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eh...maybe it does & maybe it doesn't! - 80%

grimdoom, March 27th, 2009

There is something profound about a scenic landscape. Be it a grand mountain, an ancient battle field, or a deep and seemingly bottomless valley. What makes it profound however, is the circumstance by which you come across it. Black Metalists would have you believe that only their style of Heavy Metal belongs in the forests and the dark recesses of nature where mankind hasn't held sway for centuries, but this album, like countless others provides a dissenting opinion to their arrogant claim. In no short order this album takes you to a time that history forgot. In this time you are surround by epic sights and sounds that cause you to ponder much. In these thoughts you have found the profound.

If you are a devout follower of Doom-metal.com you'd probably believe that this is either the best Doomdeath album ever, or at the very least, in the top three. Like countless bands before them they take the music to original heights and never look back. This is a very different Doom album indeed.

The production is pretty good over all. The guitars are a little weak sounding but its hard to say if its the production or their choice of preamps. The guitars are incredibly melodic (sounding as if they were tuned to 'D') and flirt with the piano constantly. There isn't a lot of palm muting as they instead opted for more long drawn out passages. The guitars go from distorted to overdriven to acoustic at various points in any given song. They keep the songs at a slow to moderately slow pace for the bulk of the recording. There are various leads but no solos.

The bass plays follow the leader (sadly) but sounds good anyway. The drums are pretty standard with little to no flare at all. There is some flute playing randomly thrown in for the acoustic parts and some light background work from the keyboards as well.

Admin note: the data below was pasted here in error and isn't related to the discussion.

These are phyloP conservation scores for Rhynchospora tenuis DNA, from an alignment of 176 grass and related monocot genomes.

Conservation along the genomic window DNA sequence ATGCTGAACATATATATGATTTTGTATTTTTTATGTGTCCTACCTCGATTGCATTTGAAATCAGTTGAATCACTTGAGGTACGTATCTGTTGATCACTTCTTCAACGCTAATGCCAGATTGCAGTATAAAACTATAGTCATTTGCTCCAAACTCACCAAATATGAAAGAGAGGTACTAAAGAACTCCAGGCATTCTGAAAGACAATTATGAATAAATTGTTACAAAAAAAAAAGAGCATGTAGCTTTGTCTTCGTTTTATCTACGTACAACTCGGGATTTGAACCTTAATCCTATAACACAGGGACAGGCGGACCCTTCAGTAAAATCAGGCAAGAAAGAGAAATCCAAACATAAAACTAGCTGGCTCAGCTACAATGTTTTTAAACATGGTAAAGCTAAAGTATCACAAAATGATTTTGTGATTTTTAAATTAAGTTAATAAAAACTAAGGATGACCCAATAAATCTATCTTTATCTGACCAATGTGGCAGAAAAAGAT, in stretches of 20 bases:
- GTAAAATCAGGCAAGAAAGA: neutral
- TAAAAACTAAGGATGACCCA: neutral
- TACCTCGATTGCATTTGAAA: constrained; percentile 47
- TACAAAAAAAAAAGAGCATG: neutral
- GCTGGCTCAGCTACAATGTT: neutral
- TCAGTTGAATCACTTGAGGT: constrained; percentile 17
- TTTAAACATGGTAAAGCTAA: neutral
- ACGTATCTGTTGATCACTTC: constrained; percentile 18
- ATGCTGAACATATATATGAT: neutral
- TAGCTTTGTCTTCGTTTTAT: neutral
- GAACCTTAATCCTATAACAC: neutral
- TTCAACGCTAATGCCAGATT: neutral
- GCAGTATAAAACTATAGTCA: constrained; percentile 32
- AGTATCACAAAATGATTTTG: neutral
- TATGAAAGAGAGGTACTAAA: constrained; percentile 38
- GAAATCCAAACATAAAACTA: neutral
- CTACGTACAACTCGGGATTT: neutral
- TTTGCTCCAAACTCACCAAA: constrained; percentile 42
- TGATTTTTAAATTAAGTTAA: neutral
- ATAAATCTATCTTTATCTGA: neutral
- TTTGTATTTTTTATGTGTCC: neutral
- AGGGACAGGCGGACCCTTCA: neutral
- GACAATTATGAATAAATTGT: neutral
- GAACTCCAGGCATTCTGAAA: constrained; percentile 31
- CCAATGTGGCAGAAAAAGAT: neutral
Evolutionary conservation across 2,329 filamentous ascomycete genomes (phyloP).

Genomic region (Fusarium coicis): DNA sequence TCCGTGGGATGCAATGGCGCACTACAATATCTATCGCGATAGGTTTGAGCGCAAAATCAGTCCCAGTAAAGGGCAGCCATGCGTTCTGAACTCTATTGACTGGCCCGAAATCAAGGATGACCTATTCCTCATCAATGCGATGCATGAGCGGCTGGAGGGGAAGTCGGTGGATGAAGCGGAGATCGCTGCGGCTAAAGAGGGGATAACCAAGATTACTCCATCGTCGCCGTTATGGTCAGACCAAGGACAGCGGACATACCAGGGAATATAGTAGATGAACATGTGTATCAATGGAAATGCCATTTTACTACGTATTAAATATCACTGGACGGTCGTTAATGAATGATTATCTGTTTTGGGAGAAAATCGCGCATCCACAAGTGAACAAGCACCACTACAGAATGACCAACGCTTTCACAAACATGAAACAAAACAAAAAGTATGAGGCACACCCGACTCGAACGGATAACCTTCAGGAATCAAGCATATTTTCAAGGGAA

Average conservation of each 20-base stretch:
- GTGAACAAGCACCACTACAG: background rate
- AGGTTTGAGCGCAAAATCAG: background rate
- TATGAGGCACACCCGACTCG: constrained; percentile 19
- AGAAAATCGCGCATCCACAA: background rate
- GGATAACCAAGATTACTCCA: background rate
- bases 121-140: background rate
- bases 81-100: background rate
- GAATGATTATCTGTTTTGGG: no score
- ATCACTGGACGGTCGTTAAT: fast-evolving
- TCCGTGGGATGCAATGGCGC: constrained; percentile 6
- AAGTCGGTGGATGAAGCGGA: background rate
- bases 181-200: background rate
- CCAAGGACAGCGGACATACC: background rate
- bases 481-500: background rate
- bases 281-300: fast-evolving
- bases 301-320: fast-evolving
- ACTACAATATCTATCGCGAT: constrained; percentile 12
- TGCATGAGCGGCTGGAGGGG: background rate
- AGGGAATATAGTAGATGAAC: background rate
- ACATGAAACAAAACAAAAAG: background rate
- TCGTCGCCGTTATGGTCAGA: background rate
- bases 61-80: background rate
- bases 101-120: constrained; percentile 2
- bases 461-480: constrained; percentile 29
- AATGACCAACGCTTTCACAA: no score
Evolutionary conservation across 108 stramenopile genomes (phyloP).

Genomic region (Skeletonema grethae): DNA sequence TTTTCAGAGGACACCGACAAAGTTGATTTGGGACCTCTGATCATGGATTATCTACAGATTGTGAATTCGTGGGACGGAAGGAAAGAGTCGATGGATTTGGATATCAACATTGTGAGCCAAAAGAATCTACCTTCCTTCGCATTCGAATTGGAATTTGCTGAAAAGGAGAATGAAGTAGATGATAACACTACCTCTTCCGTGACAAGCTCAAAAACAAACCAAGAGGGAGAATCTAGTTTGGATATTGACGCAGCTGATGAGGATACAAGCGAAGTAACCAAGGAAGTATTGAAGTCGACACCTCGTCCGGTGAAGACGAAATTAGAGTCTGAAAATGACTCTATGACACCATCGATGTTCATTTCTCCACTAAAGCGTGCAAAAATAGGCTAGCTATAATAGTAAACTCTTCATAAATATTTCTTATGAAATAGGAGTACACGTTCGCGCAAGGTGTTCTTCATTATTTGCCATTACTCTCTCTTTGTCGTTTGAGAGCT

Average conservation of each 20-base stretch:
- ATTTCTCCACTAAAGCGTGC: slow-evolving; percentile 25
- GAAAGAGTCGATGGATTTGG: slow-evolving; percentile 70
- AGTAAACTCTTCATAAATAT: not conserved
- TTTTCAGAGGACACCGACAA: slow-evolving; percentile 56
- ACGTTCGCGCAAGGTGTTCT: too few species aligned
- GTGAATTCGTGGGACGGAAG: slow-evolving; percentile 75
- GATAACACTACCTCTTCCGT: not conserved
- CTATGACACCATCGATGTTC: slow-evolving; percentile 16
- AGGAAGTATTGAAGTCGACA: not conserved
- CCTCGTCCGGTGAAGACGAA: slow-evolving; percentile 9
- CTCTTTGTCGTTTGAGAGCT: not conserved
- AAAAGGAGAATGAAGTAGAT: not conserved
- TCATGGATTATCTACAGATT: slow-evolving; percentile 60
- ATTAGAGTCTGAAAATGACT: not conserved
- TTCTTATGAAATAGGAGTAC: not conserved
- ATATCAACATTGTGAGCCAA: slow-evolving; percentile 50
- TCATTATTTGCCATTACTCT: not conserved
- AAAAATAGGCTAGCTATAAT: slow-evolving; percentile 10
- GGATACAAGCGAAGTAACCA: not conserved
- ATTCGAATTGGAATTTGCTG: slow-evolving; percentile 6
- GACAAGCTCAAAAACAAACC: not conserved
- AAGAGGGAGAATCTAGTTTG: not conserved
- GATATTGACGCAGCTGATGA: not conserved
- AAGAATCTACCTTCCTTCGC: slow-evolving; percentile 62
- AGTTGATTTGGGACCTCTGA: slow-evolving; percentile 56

The vocals are grunts and get old after awhile. There is some spoken word here and there but over all the style is grim. The lyrics are fairly poetic and not bad over all.

With the exception of the guitars there isn't a lot of really exceptional anything to discuss, except for the song writing. This album is a melodic giant that sounds like no other before or since. There is something within the humble sounds on this album that evoke a ponderous and inexplicable feeling of wonder. This isn't a dark and depressing release, which most are in this style, but something that gives hope and thought.

If there are any problems at all with this they would be directly linked to a few post production annoyances. Specifically the chirping brids that haunt damn near every song on this recording. Most are thrown in intros or outros, but if you listen intently enough you'll hear them in various songs as well. Being pagan is fine, singing about it is also fine, but throwing actual bits of nature in your music is as about as lame and annoying as you could possibly get. This is no worse than putting a crying baby (one of the most annoying things in existence regardless of location) or a barking dog in a song.

This aside, this is a damn good debut from a consistent band. While misguided and curious with regards to their production and cover art; a dead dear carcass covered in snow, presumably in a forest, and lots of birds chirping (oh how they chirp!) You could do far worse. This isn't as good as Doom-metal.com claims however.